What would YOU do?
What I enjoyed next was that McKinney challenged the audience to declare what they would have done next if they were working for the company and their jobs and the jobs of others depended on the sales of what had become a $3 billion/year drug. He wouldn’t just let us sit passively and – for just a brief moment – you had to really think about being in the decision making shoes. I took a moment during the talk to pull up the Nissen paper and look at the actual numbers paying particular attention to the absolute risk of adverse effects instead of the relative numbers. I encourage you right now to go to Table 3 and look at the actual numbers of myocardial infarctions and deaths from cardiovascular causes in control patients versus patients taking rosiglitazone in each of the trials. Yes, the analysis of the data as a whole showed that rosiglitazone exhibited significant risk. But can you see how easy it might be to convince yourself that there wasn’t really a problem with your drug?
In another part of his talk, he challenged us (still as hypothetical company employees) to come up with designing a study to test our hypothetical new drug for mild-to-moderate pain and expressing whether we thought it best to compare against aspirin, ibuprofen, codeine, or celecoxib (Celebrex). What’s the right comparison drug to test yours against if you want to do the study correctly? Do you want to chance your $200/month drug against the pennies-per-dose aspirin or ibuprofen? Do you want to play hardball against equally-expensive Celebrex and risk that your drug might not perform better?
What’s the right study to do in the interest of patients?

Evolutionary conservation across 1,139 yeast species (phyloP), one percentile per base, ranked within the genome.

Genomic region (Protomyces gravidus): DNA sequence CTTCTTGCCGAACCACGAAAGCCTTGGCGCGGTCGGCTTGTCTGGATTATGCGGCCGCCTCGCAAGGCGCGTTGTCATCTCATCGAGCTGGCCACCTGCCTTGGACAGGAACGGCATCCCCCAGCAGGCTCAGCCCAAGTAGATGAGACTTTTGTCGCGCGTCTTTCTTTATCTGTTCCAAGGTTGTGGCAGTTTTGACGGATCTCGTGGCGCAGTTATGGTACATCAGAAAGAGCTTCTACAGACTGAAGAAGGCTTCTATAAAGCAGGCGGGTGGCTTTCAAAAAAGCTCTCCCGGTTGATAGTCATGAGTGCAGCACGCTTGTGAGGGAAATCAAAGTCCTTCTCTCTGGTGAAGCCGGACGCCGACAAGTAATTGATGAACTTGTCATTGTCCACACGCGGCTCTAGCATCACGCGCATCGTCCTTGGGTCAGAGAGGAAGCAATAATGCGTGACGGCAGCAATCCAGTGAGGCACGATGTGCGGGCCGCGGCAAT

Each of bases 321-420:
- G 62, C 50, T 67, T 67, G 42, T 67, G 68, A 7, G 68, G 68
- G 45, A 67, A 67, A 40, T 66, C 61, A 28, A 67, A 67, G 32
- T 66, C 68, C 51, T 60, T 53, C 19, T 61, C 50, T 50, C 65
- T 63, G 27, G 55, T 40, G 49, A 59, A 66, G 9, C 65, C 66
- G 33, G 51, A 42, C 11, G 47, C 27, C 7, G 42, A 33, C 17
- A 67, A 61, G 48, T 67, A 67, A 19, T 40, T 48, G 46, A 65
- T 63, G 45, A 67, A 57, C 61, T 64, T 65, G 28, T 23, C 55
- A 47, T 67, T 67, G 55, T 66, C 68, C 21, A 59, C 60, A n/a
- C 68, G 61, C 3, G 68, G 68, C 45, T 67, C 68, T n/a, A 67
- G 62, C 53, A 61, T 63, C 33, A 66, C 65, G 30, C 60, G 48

What’s the right study to do in the interest of your continued employment?
McKinney also spent time talking about how the need for stronger disincentives for pharma management to behave unethically. The $2.4 billion that GSK had to set aside for Avandia litigation may not be large enough of a penalty. For a drug that had such a huge market, this might simply be viewed as the cost of doing business. Recent legislation to reward inside whistle-blowers personally might increase the revelations of wrongdoing similar to this week’s award, also related to GSK, to a drug manufacturing quality manager.
Finally, McKinney also spoke of the unavoidable conflicts of interest by academic investigators conducting industry-sponsored clinical trials – again reminding the uninitiated in the audience that the NIH funds vanishingly small numbers of clinical trials and that Pharma’s total clinical trial expenditures are roughly twice that of the entire NIH budget.
Caring too much can also be a COI
McKinney noted that conflicts of interest are not necessarily always nefarious or driven by money. As a physician who treats infants and kids with HIV/AIDS, McKinney stated that he has a conflict of interest in just simply wanting a new drug to work for his patients. Trying to keep kids from suffering is a strong motivator. In fact, the desire is so strong that if an investigator is not blinded, some bias may creep in on variables that are more subjective.
What can we do? We’re only addressing half the job by simply pointing out problems with the system. We have to propose and experiment with solutions. We have to work hard to minimize the introduction of any bias into studies. We have to provide strong disincentives to companies to behave unethically. But solutions will also have their own costs we must also be willing to accept. For example, if fines are levied that drive a major multinational company to bankruptcy, we must accept the loss of innovation to the collective worldwide drug discovery effort.
The solutions are not easy. The discussions are difficult. It’s just as easy to bleat that doctors don’t care if they kill patients because they take drug company money as it is to say that rainbows and unicorns flow forth from drug company research campuses. Having the discussions, pushing others to evaluate their own ethics, and thinking through tough financial and clinical decisions is grueling. I was delighted to have the opportunity this week to be pushed outside my comfort zone. It should happen more often.